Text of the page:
Payroll Implications of an Amalgamation Are Different From Those of a Wind-Up

Volume No. 11-01

“If these special deadlines are not met on the wind-up of the subsidiary into the parent, significant penalties can apply.”

An amalgamation is considered to be a legal continuation of two or more corporations. A wind-up constitutes a sale of a subsidiary’s assets to a parent corporation and then a subsequent dissolution of the subsidiary.

An often overlooked item, when comparing amalgamations and wind-ups, is the payroll implication.

For EI and CPP purposes, the newly amalgamated corporation is considered to be the same employer as its predecessor corporations. As a result, the normal T4 slip and T4 summary submission deadline of the end of February of the subsequent calendar year continues to apply. For EI and CPP purposes, any employer and employee contributions already made are taken into account in the amalgamated entity, so there is no duplication. As well, the predecessors’ normal payroll remittance deadlines generally apply (subject to the comment below).

The results are different in a wind up. For EI and CPP purposes, the continuing parent is considered to be a different employer than the subsidiary. As a result, the T4 slips and summary for the subsidiary are due within 30 days after the subsidiary has ceased to carry on business. Further, any unremitted source deductions of the subsidiary will be due within seven days after the subsidiary ceases to carry on business. If these special deadlines are not met on the wind-up of the subsidiary into the parent, significant penalties can apply. For both amalgamations and wind-ups, the prior deductions at source of the predecessor corporations (or parent and subsidiary) are taken into account in determining what the continuing entity’s remittance deadline will be. Generally speaking, if the average monthly withholding amount of the combined entity becomes greater than $15,000 the remittance deadline will be accelerated from the 15th of the following month to a quicker remittance schedule depending on the facts.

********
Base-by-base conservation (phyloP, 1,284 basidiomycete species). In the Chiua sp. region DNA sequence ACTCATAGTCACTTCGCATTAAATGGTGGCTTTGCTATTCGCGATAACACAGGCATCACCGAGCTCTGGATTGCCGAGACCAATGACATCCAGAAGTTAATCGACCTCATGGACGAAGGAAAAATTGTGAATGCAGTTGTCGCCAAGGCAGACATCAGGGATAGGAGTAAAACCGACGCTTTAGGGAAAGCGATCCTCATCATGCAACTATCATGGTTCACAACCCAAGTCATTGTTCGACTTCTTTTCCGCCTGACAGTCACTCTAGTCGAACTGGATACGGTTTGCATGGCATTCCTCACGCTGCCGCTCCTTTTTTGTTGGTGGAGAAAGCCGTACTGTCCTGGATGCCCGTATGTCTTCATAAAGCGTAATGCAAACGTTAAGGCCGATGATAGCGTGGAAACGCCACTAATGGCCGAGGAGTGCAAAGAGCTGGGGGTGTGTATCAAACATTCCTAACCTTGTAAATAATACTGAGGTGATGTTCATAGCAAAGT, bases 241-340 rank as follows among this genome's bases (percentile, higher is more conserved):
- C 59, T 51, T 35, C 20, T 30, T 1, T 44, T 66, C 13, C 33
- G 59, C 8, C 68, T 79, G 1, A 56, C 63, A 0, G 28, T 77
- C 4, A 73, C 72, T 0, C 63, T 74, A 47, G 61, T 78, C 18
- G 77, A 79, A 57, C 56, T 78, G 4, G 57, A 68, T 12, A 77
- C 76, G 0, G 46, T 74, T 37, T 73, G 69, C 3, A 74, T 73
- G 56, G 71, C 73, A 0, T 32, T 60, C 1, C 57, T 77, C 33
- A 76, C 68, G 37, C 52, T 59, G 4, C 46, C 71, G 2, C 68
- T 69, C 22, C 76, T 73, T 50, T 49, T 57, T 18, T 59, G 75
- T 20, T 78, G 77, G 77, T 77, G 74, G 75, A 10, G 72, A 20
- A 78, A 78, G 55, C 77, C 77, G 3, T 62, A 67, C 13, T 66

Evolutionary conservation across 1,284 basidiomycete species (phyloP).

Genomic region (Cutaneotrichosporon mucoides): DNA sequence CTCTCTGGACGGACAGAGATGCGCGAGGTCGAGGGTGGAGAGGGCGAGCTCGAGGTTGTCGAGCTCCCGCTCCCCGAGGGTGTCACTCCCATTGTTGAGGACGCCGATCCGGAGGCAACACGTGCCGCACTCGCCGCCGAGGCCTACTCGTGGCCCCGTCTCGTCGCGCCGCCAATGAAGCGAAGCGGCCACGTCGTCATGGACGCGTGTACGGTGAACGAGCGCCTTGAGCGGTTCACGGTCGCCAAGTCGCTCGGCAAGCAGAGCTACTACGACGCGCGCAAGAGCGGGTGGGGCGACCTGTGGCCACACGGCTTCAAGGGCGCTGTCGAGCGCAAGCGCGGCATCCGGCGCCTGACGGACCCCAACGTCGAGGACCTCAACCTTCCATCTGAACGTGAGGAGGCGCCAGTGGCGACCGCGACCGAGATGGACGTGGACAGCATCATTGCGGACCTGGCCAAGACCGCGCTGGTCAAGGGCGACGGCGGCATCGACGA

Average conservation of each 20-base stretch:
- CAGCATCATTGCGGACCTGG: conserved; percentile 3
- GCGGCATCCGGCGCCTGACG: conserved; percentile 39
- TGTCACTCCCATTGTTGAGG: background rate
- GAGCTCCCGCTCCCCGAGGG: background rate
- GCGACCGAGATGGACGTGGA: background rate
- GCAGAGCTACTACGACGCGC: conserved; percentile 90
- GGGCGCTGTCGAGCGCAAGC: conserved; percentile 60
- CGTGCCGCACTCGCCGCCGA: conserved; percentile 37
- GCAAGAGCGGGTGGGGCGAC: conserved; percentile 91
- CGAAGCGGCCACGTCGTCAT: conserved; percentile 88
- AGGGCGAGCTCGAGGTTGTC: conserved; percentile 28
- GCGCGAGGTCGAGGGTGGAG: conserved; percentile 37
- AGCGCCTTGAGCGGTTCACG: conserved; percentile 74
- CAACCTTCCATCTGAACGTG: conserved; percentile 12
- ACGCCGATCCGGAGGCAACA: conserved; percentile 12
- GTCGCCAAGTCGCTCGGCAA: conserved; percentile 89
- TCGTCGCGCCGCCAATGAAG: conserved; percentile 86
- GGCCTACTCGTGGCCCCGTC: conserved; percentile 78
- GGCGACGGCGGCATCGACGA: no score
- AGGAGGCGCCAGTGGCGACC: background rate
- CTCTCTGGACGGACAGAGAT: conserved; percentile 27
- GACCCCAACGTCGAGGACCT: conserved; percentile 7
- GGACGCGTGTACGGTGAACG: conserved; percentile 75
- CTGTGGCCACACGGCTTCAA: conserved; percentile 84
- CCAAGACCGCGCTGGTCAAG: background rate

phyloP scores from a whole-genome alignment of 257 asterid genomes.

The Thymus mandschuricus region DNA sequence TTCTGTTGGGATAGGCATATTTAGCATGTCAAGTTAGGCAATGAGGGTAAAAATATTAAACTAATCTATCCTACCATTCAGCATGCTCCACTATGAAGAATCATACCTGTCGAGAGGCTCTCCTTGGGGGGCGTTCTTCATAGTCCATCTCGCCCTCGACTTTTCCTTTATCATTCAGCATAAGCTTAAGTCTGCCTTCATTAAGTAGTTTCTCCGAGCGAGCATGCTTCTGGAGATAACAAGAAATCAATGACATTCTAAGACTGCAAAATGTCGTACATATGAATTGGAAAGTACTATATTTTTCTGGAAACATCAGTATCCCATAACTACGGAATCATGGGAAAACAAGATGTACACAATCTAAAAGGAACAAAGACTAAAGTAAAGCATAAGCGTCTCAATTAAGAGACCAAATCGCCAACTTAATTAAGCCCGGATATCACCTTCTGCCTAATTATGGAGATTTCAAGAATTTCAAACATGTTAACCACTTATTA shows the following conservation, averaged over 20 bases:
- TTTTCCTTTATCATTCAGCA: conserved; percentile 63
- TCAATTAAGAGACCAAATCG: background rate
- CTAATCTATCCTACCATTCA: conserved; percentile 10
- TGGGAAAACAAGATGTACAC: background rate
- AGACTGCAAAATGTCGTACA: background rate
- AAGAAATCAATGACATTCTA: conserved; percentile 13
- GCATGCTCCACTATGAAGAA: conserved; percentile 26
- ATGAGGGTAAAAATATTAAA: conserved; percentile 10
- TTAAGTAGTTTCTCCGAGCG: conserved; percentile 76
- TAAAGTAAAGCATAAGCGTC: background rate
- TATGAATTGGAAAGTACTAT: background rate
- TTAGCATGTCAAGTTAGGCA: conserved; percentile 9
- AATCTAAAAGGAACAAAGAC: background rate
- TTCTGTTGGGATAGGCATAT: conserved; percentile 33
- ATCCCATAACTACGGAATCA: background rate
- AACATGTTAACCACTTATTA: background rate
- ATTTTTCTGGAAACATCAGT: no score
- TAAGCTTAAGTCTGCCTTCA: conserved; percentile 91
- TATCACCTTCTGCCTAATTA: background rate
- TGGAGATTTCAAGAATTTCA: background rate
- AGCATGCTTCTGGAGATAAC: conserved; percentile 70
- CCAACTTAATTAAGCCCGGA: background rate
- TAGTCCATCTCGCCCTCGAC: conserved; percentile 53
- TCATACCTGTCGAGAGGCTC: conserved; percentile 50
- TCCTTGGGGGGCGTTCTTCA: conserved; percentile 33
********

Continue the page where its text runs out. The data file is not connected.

The payroll implications of amalgamations and wind-ups are different and often overlooked. It is important to consider this issue when evaluating the two alternatives.


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